First-time buyers in Scotland will have to save for 30 months in order to raise enough money for a desposit, according to an index which monitors the housing market.
However, this figure is less than anywhere else in the UK, according to the Royal Bank of Scotland (RBS) Ability to Buy Index.
RBS found that the ability of first-time buyers in Scotland to purchase a property improved by 15% over the last year - five times better than the UK average of 3%.
It said the improvement was down to a number of factors including lower house prices and changes to income tax and National Insurance deductions.
Servicing a mortgage in Scotland also takes up a smaller proportion of income than in other parts of the UK, the bank said.
The improvement in Scots' ability to buy was recorded during the second quarter of 2012 and compared to the same period last year.
Fionnuala Earley, RBS Group UK consumer economist, said: "At last some good news for first-time buyers - the UK ability to buy improved by 3% in Q2 (quarter two) 2012 compared with a year earlier.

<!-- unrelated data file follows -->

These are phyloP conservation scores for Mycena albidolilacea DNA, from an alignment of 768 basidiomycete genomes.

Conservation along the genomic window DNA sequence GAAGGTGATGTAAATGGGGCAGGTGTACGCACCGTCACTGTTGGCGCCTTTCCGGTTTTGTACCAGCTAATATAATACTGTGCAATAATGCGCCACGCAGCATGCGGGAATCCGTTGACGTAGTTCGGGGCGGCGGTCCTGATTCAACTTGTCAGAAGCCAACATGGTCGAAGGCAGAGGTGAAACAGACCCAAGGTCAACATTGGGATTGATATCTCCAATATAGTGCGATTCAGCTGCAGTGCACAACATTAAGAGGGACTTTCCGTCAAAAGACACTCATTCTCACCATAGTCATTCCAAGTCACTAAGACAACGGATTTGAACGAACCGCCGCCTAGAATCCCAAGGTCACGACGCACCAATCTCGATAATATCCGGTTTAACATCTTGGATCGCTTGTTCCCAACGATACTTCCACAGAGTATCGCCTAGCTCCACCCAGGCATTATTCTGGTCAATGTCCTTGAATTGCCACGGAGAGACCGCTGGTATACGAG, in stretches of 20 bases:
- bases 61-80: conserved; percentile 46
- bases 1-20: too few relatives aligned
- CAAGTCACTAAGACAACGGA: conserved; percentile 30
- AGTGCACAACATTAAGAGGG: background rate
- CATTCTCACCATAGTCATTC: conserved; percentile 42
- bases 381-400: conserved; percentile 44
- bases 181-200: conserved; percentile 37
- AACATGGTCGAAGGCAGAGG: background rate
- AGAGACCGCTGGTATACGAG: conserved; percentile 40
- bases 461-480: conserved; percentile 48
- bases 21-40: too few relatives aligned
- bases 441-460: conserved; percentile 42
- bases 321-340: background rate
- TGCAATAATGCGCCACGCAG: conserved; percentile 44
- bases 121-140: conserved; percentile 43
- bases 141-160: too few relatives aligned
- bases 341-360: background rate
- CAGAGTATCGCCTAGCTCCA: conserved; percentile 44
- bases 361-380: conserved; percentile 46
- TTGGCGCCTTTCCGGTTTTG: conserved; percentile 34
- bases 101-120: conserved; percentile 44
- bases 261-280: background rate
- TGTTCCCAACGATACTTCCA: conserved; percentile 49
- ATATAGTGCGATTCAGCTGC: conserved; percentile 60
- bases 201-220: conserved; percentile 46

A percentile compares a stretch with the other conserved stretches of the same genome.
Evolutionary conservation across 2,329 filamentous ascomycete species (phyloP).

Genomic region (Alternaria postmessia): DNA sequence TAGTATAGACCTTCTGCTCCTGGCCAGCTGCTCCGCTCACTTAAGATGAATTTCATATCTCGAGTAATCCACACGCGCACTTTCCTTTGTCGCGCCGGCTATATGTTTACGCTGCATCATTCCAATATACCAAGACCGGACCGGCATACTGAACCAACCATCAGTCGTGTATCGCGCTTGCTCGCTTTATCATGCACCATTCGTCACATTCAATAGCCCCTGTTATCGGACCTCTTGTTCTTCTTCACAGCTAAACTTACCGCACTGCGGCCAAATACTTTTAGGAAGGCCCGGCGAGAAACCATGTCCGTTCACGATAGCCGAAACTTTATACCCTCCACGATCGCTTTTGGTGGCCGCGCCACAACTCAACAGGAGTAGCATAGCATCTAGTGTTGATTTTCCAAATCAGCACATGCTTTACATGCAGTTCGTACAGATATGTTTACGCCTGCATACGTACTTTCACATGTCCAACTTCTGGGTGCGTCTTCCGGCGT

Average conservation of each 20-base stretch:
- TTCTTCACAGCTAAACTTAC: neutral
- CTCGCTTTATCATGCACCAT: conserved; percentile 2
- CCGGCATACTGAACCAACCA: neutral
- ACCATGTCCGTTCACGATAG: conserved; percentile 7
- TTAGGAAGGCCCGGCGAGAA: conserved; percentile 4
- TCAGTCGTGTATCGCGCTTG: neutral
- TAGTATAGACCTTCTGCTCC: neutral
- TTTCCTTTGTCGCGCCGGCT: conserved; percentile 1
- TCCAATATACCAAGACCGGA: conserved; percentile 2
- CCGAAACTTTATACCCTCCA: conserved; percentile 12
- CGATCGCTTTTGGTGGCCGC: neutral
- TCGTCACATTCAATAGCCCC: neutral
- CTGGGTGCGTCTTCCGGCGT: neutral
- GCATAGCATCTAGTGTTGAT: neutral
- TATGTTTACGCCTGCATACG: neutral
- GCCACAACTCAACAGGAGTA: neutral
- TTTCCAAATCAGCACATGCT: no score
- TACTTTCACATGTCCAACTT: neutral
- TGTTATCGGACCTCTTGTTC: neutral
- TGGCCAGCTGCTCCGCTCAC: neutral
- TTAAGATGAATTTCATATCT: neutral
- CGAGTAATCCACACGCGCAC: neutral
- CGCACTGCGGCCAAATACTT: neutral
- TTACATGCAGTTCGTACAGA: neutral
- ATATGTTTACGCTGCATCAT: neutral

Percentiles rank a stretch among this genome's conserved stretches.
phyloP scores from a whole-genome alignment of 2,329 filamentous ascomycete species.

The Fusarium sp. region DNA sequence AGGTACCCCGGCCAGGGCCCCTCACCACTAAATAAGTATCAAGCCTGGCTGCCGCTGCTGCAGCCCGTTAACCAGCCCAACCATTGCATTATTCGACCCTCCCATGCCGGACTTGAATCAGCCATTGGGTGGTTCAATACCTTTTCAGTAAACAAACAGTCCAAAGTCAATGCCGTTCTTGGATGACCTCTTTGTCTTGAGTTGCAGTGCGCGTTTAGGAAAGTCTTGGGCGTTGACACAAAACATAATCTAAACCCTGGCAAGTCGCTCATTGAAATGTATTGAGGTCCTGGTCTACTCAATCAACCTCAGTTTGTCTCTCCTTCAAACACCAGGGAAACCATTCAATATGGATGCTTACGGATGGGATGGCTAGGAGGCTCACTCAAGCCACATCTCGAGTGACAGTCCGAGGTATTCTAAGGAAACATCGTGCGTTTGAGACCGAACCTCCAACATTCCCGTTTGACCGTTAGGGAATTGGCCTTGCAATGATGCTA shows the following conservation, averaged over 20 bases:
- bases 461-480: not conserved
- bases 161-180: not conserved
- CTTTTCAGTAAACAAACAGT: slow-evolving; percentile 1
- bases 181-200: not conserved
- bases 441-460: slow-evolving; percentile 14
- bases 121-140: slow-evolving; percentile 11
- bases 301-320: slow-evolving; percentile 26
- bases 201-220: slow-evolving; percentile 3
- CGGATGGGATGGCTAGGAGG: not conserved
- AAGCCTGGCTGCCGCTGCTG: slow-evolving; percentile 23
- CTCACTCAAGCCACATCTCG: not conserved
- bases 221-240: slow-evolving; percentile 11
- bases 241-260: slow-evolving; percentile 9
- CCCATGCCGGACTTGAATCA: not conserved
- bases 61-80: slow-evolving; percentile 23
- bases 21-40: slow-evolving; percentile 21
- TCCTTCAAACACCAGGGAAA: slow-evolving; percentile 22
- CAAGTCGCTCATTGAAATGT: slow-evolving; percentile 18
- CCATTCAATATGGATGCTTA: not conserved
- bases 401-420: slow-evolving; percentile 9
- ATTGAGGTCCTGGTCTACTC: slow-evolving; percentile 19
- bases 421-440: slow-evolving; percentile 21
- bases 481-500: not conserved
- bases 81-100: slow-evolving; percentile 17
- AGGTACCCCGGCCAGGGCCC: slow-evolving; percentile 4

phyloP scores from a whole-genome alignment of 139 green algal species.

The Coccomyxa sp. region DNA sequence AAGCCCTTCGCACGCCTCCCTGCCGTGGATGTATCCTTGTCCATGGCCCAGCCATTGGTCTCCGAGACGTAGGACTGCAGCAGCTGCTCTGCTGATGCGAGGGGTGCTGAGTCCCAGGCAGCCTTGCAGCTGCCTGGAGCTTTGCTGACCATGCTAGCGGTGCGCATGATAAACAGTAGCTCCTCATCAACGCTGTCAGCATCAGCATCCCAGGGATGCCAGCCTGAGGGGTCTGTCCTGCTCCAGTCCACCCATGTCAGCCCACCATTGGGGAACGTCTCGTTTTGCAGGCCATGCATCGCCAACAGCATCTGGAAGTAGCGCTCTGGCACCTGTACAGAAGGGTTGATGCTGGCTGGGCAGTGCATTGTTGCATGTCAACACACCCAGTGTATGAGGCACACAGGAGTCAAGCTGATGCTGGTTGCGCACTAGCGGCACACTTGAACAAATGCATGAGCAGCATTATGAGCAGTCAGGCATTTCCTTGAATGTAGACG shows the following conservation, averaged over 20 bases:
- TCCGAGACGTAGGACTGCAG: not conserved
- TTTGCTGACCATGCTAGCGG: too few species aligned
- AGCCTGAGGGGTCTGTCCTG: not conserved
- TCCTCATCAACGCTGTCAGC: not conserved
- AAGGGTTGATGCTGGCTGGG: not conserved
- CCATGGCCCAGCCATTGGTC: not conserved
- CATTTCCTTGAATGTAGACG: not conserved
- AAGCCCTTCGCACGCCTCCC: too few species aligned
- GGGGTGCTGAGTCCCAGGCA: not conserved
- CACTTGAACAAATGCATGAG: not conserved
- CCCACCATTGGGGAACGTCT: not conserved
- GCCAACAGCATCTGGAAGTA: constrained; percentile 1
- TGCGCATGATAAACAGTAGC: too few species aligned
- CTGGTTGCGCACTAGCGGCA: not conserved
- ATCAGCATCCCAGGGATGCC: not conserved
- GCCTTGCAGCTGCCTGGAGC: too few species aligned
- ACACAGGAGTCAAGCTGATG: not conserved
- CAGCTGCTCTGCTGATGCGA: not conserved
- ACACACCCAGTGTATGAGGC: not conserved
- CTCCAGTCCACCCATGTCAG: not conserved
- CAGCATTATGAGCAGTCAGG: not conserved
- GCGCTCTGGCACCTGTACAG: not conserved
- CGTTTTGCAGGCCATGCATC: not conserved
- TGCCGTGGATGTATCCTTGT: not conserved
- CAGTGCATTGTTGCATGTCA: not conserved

"But Scottish first-time buyers saw a massive 15% improvement.
"Changes to tax and National Insurance put £408 more cash per year in the average Scottish first-time buyer's pocket.
"This, along with a steep fall in Scottish first-time buyer house prices in Q2 2012, made it more affordable to get on to the housing ladder."
However, Ms Earley warned: "The rising cost of essentials continue to eat away at after-tax income and reduced the increase in income available to service a loan or save for a deposit to just £215.
"The extra cash available means it should now take Scottish first-time buyers 30 months to save a deposit, four months less time than it would have done in Q1 2012 and a shorter time than anywhere else in the UK."